SECTION 1: Section 44A of chapter 43 of the General Laws, as appearing in the 2014 Official Edition, is hereby amended by striking out, in line 7, the words “section forty-four G” and inserting in place thereof the words “sections 44G and 103R”.
SECTION 2: Section 77 of chapter 54 of the General Laws, as appearing in the 2014 Official Edition, is hereby amended by striking out, in line 5, the words “section thirty-three E” and inserting in place thereof the words “sections 33E and 103R”.
SECTION 3: Chapter 54 of the General Laws is hereby amended by inserting after section 103Q the following section:-
Section 103R. Ranked Choice Voting in city or town elections
(a) Notwithstanding any other general or special law to the contrary, any city or town may conduct a local election using ranked choice voting in which voters rank the candidates for an office in order of preference. Ranked choice voting elections may be used for single-winner elections, such as mayor, or for elections that elect multiple candidates to office, such as city council. Ranked choice voting elections are tabulated in rounds using the single transferable vote method. Winning thresholds shall be calculated based on the number of countable votes and the number of seats to be filled. General provisions for either single-winner elections or multiple-winner elections shall be specified by ordinance, provided that a voter’s lower ranked choices shall not harm the likelihood of a voter’s higher ranked choices becoming elected. Such ordinances shall be enacted by the municipality’s legislative body, be it a city council, board of aldermen, board of selectmen, or town meeting, and the body shall request the input of the community’s registrars of voters and town clerk or city election commissioners. The ordinance shall specify at a minimum the method of calculating winning thresholds, how candidates with the fewest votes shall be eliminated before a subsequent round of the tally, how votes for eliminated candidates shall be transferred to the voter's next valid choice, how ties shall be dealt with, how ballots that skip a ranking or otherwise are mismarked shall be counted, and in the case of multi-seat contests, how surplus votes above the winning threshold for a candidate shall be transferred to alternate choices. Preliminary elections shall not be held in cities and towns using ranked choice voting for all offices that would otherwise require preliminary elections.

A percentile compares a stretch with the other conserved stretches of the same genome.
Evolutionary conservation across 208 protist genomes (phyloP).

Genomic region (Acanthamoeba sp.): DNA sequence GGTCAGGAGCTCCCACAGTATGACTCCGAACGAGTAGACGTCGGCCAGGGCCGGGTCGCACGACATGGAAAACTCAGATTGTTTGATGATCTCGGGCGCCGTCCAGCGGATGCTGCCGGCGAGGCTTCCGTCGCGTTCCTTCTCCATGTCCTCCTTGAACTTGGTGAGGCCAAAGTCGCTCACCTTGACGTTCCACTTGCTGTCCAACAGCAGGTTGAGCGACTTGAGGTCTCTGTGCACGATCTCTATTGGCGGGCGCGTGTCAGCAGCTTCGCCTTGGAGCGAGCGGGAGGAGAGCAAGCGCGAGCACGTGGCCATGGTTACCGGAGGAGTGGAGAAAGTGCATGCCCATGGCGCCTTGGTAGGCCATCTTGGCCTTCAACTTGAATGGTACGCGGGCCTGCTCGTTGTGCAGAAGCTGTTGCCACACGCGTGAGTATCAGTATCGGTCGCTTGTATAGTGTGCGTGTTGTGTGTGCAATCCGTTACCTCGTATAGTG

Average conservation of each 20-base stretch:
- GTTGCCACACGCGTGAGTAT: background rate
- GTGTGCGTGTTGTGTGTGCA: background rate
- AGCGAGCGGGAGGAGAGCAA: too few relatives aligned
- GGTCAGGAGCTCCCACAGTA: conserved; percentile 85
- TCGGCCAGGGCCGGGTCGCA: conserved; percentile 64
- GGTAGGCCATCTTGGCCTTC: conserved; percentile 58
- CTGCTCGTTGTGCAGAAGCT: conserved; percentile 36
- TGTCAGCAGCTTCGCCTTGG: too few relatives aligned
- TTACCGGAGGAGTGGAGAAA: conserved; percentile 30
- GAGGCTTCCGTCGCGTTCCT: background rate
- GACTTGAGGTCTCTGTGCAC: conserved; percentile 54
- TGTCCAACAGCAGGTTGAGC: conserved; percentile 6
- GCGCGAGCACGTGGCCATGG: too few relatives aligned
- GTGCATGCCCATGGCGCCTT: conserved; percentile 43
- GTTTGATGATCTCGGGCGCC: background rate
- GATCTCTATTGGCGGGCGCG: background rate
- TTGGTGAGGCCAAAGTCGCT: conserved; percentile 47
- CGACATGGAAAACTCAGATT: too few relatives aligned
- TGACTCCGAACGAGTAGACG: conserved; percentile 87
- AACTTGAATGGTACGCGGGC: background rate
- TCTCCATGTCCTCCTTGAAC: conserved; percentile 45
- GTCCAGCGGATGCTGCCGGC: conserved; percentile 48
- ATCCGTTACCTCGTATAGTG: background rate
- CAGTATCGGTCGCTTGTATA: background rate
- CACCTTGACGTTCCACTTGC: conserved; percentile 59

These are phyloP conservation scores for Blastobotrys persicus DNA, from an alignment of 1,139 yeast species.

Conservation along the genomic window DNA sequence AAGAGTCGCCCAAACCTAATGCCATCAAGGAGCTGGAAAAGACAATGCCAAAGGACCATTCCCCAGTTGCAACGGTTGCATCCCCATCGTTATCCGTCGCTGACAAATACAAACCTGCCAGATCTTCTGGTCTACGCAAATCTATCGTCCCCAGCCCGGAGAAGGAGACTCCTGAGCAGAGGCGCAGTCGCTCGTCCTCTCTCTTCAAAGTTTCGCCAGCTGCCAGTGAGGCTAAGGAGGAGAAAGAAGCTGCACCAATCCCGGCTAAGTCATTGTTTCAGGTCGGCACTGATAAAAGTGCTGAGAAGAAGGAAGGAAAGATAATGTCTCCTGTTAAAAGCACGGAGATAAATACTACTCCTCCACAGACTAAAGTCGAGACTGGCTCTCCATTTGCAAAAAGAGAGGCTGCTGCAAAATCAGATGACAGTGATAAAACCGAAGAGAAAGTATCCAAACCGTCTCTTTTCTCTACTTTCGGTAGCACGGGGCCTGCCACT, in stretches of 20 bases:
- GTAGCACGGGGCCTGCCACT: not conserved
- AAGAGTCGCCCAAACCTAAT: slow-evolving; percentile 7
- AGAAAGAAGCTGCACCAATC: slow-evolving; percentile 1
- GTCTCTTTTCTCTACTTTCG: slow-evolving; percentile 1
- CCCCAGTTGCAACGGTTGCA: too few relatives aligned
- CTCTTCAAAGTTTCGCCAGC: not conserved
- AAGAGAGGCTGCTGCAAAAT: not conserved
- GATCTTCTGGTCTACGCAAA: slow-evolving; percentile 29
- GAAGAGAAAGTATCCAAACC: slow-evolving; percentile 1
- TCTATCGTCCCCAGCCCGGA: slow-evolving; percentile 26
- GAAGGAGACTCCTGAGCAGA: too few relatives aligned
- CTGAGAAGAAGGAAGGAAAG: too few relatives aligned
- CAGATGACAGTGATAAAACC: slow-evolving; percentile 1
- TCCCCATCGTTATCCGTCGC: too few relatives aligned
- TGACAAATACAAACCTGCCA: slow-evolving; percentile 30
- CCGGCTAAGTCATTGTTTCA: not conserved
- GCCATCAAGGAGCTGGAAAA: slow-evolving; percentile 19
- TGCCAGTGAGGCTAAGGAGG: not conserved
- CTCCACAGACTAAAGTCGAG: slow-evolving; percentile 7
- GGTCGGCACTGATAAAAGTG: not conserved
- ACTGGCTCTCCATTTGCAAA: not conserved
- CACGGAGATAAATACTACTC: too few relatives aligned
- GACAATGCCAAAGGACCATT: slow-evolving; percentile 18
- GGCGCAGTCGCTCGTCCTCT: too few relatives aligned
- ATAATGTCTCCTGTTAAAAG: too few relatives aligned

(b) A voting method authorized by this section may be adopted by any of the following:
(1) By approval of a ballot measure submitted to the voters by the governing body of the city or town at a regular or special election; or
(2) By initiative ordinance or charter amendment.
(c) Any city or town using a ranked choice voting method shall conduct a voter education and outreach campaign to familiarize voters with ranked voting.
(d) A ranked choice voting ballot shall allow voters to rank as many choices as there are candidates. In the event that the voting equipment cannot feasibly accommodate a number of rankings on the ballot equal to the number of candidates, town registrars of voters or city election commissioners may limit the number of choices a voter may rank to the maximum number allowed by the equipment. In a single-winner race with 3 or more candidates, this limit shall never be less than 3. In a multi-winner race, this limit shall never be less than the number of seats to be elected.
(e) The ballot shall not interfere with a voter's ability to rank at least 1 write-in candidate. For the purposes of this section, a mark for an unqualified write-in candidate shall not be considered a mark for a candidate.
(f) After 4 years, a city or town which has adopted ranked choice voting may choose to return to its prior voting method by any of the following:
(1) Approval of a ballot measure submitted to the voters by the governing body of the city or town at a regular or special election; or
(2) An initiative ordinance or charter amendment.
SECTION 4: This act shall take effect upon its passage.
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